Commentary from Arnold Van Den Berg’s firm
As recent as six months ago, much of the world was convinced that oil prices would remain lower for longer, with most experts anticipating oil prices would remain in a band between $40 and $60 for a very long time. It was thought that demand was peaking, shale had boundless growth, and OPEC (Organization of the Petroleum Exporting Countries) had abundant spare capacity. However, the fundamentals of oil (supply/demand and oil inventories) have forced this consensus view to change.
In the beginning of 2016, world oil inventories were 400 million barrels above the five-year average. At the beginning of 2017, world inventories were 300 million barrels above the five-year average. As of April 2018, world oil inventories are below the five-year average. In other words, since the beginning of 2017, world oil inventories have dropped by 300 million barrels as demand has outstripped supply, placing the world in a supply deficit. This has been the result of much stronger than expected demand and stronger than expected production cuts by OPEC.
While shale production has grown, it has not been able to fully offset the demand growth and OPEC cuts. In April 2018, the International Energy Agency’s (“IEA”) updated projections called for further deficits throughout 2018. Based on the IEA estimates, world inventories would be 132 million barrels below the five-year average by year end, with additional deficits likely for 2019. The last time this occurred was 2014 when oil traded above $100 per barrel.
The oil industry has rapidly moved from supply surplus to supply deficit, which is reflected in the recent higher oil price. With Brent oil now trading near $80 per barrel, OPEC, the IEA and the EIA (U.S. Energy Information Administration) see several factors that could cause a severe oil price shock that we believe is in no one’s long-term interest.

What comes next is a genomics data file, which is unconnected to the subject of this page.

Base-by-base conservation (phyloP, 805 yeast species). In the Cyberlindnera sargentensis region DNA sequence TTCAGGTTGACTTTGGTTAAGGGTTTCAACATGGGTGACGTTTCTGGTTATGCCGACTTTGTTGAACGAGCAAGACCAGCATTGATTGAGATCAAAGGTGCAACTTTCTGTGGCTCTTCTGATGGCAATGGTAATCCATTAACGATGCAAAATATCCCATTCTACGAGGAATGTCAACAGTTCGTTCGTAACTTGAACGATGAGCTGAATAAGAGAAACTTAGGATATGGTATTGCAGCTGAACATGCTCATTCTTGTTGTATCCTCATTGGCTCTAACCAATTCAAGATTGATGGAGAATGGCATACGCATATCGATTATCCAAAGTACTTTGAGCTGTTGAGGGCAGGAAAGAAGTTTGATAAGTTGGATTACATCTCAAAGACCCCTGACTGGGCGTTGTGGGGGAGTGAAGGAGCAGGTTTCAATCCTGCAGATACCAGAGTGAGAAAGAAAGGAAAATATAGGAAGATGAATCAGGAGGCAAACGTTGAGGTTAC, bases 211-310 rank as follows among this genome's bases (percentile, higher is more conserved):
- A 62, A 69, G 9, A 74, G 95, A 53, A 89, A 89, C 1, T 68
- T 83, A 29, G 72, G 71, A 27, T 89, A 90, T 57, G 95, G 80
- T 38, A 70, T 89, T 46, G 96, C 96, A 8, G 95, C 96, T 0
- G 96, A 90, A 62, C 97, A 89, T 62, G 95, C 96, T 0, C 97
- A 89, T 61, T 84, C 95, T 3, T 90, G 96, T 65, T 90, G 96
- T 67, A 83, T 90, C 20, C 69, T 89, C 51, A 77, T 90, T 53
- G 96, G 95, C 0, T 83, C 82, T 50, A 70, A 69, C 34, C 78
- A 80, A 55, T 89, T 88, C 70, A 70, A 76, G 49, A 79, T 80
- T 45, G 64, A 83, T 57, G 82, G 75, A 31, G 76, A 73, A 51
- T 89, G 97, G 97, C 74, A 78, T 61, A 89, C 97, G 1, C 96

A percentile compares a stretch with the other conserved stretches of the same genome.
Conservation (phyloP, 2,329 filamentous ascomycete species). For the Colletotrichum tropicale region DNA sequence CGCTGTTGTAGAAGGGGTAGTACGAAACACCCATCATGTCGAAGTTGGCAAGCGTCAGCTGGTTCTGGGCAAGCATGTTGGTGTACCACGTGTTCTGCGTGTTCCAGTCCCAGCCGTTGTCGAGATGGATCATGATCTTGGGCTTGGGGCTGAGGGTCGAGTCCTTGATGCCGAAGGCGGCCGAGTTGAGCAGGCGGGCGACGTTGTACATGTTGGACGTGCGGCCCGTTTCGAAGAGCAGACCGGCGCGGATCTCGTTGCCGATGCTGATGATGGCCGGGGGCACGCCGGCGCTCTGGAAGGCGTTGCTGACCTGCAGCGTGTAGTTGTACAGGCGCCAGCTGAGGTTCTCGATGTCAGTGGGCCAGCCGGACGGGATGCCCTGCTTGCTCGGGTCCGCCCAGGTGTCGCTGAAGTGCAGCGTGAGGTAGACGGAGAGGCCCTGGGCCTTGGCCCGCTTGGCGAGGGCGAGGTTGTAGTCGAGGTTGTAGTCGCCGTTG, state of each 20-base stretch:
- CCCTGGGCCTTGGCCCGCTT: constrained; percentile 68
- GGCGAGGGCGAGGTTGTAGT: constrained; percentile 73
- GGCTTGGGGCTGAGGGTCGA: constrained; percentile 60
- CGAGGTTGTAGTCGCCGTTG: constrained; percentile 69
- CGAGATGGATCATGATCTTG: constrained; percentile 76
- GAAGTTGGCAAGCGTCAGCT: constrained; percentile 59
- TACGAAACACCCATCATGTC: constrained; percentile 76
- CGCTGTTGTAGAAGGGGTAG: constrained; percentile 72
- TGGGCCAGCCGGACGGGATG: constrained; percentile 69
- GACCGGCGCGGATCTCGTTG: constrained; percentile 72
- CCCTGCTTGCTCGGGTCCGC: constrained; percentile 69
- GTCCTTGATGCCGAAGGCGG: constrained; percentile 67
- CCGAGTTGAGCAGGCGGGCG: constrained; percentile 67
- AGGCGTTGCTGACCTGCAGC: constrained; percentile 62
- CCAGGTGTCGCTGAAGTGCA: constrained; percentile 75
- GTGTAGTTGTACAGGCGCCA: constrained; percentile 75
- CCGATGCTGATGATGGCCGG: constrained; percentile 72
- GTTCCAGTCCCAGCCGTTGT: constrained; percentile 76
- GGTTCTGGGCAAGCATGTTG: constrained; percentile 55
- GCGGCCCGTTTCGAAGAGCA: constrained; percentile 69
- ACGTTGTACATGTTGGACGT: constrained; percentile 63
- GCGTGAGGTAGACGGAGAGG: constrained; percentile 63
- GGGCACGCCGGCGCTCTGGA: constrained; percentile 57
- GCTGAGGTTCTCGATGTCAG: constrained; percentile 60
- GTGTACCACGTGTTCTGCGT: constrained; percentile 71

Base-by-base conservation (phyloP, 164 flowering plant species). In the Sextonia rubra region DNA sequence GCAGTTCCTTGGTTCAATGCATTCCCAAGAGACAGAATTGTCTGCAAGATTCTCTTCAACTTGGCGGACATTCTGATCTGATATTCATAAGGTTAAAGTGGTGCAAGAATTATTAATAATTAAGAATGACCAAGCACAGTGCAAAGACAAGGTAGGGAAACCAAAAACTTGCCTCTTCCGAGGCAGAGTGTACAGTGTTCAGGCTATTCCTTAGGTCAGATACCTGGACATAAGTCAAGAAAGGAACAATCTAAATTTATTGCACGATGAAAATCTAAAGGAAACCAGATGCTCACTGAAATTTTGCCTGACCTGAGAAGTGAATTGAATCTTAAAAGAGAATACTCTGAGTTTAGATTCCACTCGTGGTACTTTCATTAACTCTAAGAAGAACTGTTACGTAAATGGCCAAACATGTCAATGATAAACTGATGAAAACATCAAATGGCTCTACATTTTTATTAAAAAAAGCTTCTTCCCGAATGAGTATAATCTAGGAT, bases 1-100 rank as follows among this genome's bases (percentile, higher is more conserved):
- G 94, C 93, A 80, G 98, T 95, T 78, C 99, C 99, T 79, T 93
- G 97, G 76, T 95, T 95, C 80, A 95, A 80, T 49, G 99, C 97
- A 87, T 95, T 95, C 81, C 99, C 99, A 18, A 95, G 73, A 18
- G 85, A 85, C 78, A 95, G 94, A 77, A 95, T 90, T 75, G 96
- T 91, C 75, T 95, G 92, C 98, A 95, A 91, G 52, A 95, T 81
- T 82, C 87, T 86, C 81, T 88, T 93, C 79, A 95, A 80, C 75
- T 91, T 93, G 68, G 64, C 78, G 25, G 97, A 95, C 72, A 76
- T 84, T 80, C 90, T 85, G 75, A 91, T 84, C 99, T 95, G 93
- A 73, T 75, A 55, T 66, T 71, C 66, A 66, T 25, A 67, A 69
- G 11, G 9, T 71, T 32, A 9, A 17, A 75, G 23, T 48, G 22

OPEC spare capacity is estimated to be just 1.5 million barrels per day (mb/d), which at roughly 1.5% of world demand leaves little margin of safety for either supply shocks or continued stronger-than-expected demand.
Shale growth, once considered boundless, is running into bottlenecks in the Permian Basin, as well as resource exhaustion in the Eagle Ford and Bakken.
New sanctions set to hit Iran will lead to additional OPEC production cuts if not offset by other members.
Venezuela’s economy is imploding, and with it, over 1 million barrels per day of oil production is at risk of continued collapse.
The IEA summed up the geopolitical supply issues as follows: “In Venezuela, the pace of decline of oil production is accelerating and by the end of this year output could have fallen by several hundred thousand barrels a day. Our April data show that Venezuela’s production is 550 kb/d lower than its target under the Vienna Agreement and this “excess” is more than Saudi Arabia’s total commitment. The potential double supply shortfall represented by Iran and Venezuela could present a major challenge for producers to fend off sharp price rises and fill the gap, not just in terms of the number of barrels but also in terms of oil quality.” Source: IEA May 2018 Oil Market Report
The world is now faced with strong oil demand, along with supply deficits through year end, and additional supply risk as Venezuela implodes. Ordinarily, this means the oil market is tight and prices will rise. However, when you consider the world has just ~1.5 million barrels per day of spare capacity, and the ability to add significant near-term production has been severely limited due to considerable underinvestment by major oil companies over the past few years, the world finds itself at a critical juncture and exposed to the possibility of a significant price spike.
We believe that a spike in the price of oil is in no one’s long-term interest. The powers that be (both the consuming and producing nations) now recognize these facts, hence the recent announcements by OPEC and Russia that they might consider easing off their current supply cuts.
The market responded to this news with a typical knee-jerk reaction by selling off oil and energy-related companies in earnest on Friday, May 25, 2018. However, for those with a deeper understanding of the underlying fundamentals, we believe these actions are an admission that surplus oil is gone and there is true concern that expanded supply deficits, the lack of spare capacity, and an increase in geopolitical events all leave oil susceptible to a severe price spike. It is, therefore, the goal of OPEC and Russia to create near-term price stability for the current price of oil. We believe this will help incentivize future production, while at the same time make the price of oil more manageable for consumers. Accordingly, we remain very bullish about our energy investment thesis.